Raleigh, N.C. — Companion bills filed Thursday in the House and Senate would wipe away the lease of the Dorothea Dix site inked by Gov. Beverly Perdue on her way out of office, throwing into limbo a plan that would turn the central Raleigh campus into a park.
The 325-acre campus is home to a former mental hospital and many of the administrative offices for the Department of Health and Human Services. Under the terms of the Perdue-signed deal, the city would lease the property from the state for the development of a "destination park." Plans at the time of the deal called for DHHS to move off the property to another office complex.
Republicans objected at the time the deal was announced, saying the state should look at using the campus for its own purposes.
"The deal was done at well below market value," said Sen. Ralph Hise, R-Mitchell, one of the sponsors of Senate Bill 334.
A group of local business leaders and civic boosters known as Dix Visionaries had lobbied for years for Raleigh to gain control of the Dix property for an urban park, and the group recently pledged $3 million to help the city create a master plan for the site.
"Words cannot express how disappointed we are with the introduction of a bill that would put the preservation of the Dorothea Dix land in jeopardy," the group said in a statement. "This lease was not a politically partisan act. Dorothea Dix Park was created by support from the Council of State, mayors, elected officials, business leaders, community groups and an overwhelming majority of citizens across North Carolina.
"We are hopeful that the legislature will honor the lease with the city of Raleigh and protect the land for generations to come," the group said.
Raleigh Mayor Nancy McFarlane, who signed the lease with Perdue, said the effort to rescind the deal left her "shocked and sick."
"It's almost heartbreaking," McFarlane said. "The city went into this in good faith, and we expect the state of North Carolina to honor their contractual obligation."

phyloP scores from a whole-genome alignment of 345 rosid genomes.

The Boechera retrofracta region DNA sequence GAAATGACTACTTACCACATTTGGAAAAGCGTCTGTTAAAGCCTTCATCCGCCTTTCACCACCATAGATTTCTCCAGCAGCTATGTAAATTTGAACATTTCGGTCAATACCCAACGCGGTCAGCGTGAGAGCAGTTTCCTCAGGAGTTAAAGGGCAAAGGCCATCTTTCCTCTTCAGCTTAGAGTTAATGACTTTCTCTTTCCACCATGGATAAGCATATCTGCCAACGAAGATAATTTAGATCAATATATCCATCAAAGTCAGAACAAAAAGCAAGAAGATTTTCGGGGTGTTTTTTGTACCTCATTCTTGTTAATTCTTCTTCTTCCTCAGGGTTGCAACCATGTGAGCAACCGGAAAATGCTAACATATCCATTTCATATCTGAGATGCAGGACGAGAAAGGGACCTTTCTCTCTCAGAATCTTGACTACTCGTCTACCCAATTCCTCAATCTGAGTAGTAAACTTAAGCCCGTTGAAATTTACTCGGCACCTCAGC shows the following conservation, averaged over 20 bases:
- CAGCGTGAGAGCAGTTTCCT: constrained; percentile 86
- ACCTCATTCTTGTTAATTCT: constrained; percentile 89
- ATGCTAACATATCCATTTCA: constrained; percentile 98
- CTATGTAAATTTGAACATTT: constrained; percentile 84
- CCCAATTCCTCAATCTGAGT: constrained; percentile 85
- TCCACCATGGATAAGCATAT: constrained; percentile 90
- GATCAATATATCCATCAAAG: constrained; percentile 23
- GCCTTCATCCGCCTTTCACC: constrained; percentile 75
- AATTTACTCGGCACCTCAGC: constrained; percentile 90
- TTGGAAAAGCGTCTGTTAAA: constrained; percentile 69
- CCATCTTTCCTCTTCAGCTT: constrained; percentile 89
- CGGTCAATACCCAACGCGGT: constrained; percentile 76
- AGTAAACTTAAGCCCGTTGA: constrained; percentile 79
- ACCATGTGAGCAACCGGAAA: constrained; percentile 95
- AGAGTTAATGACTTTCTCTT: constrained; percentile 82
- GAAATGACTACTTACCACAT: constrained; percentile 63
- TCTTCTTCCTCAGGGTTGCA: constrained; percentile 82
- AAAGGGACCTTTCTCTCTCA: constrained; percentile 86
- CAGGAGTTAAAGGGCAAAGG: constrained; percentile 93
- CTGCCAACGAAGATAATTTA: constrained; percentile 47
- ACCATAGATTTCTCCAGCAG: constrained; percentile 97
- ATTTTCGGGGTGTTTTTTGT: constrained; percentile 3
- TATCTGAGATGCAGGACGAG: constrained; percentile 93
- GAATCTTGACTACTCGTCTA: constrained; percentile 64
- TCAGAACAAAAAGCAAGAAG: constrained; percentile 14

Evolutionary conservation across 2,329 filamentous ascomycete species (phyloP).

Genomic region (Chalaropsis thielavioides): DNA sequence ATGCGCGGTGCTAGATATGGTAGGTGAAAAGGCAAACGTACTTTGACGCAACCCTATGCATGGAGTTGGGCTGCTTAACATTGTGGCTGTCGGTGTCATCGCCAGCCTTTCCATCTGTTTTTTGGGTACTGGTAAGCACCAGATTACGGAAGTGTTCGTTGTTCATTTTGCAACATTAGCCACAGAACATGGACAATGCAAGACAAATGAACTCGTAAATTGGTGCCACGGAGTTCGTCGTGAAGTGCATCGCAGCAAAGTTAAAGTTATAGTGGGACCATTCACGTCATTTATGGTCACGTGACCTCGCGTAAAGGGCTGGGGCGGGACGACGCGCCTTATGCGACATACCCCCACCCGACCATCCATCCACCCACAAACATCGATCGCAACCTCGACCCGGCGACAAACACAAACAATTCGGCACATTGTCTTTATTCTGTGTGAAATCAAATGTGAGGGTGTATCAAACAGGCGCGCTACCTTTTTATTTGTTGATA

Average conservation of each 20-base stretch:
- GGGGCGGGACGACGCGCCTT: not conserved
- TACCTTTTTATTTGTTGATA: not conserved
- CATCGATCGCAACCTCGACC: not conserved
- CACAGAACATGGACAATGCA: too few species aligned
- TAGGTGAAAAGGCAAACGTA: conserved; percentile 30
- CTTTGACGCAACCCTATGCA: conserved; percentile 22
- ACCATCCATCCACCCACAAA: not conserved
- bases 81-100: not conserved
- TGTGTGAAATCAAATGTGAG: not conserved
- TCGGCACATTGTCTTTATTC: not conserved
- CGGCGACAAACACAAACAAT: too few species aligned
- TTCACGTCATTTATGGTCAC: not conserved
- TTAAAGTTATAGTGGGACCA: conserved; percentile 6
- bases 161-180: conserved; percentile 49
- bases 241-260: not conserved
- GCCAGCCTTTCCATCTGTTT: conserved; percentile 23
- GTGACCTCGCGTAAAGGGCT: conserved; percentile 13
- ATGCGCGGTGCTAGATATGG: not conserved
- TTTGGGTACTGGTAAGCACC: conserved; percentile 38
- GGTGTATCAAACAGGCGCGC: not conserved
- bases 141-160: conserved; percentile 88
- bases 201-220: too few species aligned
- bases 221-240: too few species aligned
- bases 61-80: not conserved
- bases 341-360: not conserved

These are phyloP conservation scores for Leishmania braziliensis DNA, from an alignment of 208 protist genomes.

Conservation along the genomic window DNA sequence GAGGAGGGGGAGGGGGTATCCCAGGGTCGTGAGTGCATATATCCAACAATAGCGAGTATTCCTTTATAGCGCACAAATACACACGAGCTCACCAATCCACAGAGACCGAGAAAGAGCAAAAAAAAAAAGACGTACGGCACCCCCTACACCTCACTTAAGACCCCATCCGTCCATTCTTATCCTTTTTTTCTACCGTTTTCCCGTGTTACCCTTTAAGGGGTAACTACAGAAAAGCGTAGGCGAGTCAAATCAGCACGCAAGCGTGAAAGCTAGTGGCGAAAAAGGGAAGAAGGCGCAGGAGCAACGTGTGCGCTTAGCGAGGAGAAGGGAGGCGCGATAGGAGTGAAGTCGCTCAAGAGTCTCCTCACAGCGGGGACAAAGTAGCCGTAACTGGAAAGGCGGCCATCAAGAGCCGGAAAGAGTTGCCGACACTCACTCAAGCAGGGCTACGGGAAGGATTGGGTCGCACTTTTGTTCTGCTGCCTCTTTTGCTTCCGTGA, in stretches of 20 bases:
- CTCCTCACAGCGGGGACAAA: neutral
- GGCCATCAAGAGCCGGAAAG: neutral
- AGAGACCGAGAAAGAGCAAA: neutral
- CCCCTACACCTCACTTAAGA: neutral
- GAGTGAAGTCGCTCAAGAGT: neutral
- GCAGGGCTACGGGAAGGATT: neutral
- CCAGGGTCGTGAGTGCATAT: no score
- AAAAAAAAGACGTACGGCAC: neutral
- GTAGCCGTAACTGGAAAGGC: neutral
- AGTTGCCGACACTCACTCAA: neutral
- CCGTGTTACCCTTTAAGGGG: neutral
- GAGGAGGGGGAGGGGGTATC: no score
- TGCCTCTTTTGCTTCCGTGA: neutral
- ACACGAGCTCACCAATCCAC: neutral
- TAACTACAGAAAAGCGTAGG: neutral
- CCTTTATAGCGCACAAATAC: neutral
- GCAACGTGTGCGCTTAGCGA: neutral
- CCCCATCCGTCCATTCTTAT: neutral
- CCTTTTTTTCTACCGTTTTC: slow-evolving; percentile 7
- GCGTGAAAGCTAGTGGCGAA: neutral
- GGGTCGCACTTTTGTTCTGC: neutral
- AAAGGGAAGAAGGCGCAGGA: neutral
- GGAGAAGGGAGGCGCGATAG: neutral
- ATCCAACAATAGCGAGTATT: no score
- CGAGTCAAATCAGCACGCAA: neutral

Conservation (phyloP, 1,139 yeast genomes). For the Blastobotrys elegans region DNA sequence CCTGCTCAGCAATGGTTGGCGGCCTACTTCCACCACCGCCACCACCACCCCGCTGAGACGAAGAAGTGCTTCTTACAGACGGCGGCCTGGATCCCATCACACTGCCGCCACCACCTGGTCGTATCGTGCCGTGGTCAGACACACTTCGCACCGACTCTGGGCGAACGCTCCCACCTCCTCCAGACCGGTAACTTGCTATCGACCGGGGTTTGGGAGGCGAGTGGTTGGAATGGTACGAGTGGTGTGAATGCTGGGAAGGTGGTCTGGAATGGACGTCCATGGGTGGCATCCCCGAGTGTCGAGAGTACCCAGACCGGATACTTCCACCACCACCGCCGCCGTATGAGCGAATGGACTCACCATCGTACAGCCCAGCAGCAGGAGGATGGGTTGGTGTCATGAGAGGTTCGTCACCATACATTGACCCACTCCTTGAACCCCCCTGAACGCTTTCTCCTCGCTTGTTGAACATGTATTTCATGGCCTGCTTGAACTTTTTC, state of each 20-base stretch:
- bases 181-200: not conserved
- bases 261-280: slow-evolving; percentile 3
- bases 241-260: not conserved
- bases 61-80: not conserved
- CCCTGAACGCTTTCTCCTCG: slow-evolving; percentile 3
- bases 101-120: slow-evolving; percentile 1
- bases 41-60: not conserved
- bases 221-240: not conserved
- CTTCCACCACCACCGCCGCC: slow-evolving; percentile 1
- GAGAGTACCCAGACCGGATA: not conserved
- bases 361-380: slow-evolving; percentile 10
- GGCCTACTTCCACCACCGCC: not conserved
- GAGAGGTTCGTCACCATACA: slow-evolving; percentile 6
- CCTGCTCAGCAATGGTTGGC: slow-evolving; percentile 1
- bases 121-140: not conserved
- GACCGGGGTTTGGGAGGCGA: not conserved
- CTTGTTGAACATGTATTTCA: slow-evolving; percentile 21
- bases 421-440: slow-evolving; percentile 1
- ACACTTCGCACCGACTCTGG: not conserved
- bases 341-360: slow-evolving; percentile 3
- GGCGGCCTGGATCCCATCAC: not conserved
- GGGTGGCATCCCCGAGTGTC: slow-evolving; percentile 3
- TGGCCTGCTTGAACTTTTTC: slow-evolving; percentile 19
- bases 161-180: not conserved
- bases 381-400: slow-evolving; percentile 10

City Attorney Tom McCormick spent part of the day reviewing Raleigh's legal options.
Gov. Pat McCrory, who succeeded Perdue in January, hasn't taken a stand on the proposed legislation. Spokeswoman Crystal Feldman said McCrory supports Raleigh's effort for a park, but he also would like to keep DHHS employees there.
Sen. Louis Pate, R-Wayne, another sponsor of the Senate bill, said that some of the property was originally given to the state for the purpose of taking care of the mentally ill.
"I think the governor's action on Dec. 28 was wrong for the state," Pate said. "I think we need to go back and reclaim the Dix property for the reason it was deeded to the state in the first place."
House Minority Leader Larry Hall said that Republican legislative leaders should have agreed to expanding the state Medicaid program if they wanted to help people with mental illness.
"It sounds nice to say the money (from a renegotiated lease) will go solely to mental health, but they have not said that the money will not displace other funds," said Hall, D-Durham.
Together with House Bill 319, the bill would wipe out the 99-year, $500,000-per-year lease approved by the Council of State and city officials. The legislation calls for city and state officials to renegotiate a lease for a portion of the property to become a park but at fair market rates.
According to Senate President Pro Tem Phil Berger's office, the bill would:
- Direct the state Department of Administration to re-lease a portion of the Dorothea Dix campus to Raleigh at fair market value, allowing the city to move forward with its vision of a world-class park for residents and visitors.
- Designate proceeds from the new lease agreement will fund mental health programs in the state.
- Preserve a portion of the property to house the consolidation of 2,500 DHHS employees on-site, saving North Carolina taxpayers the expense of moving them elsewhere.
- Instruct DOA and DHHS to study recommended uses for the remainder of the property identified in the 2007 State Government Facilities Master Plan and report their findings to the General Assembly by March 2014.
- Maintain the purpose for the property outlined in the original deed from 1848, which said the land was to be used for the benefit of North Carolinians with mental illness.
Rep. Marilyn Avila, R-Wake, is one of the co-sponsors of the House bill.
Pate said he doesn't believe the bill could make other governments or businesses worry about their deals with the state.
"I believe this is a one-time thing because it was done under the last days of another administration," he said, adding that the bill would protect the taxpayers.
Hall said he doesn't think everyone will see it that way.
"If we just, every time a different party comes into power, we get to change and void previous contracts, what kind of statement does that send to the rest of North Carolinians? You can't rely on it," he said.
Pate said he believed a "destination park" was still a good idea.
"It's a beautiful location," he said. "Raleigh should negotiate for it."
McFarlane shot back, "We already had all those negotiations, and we have a signed contract."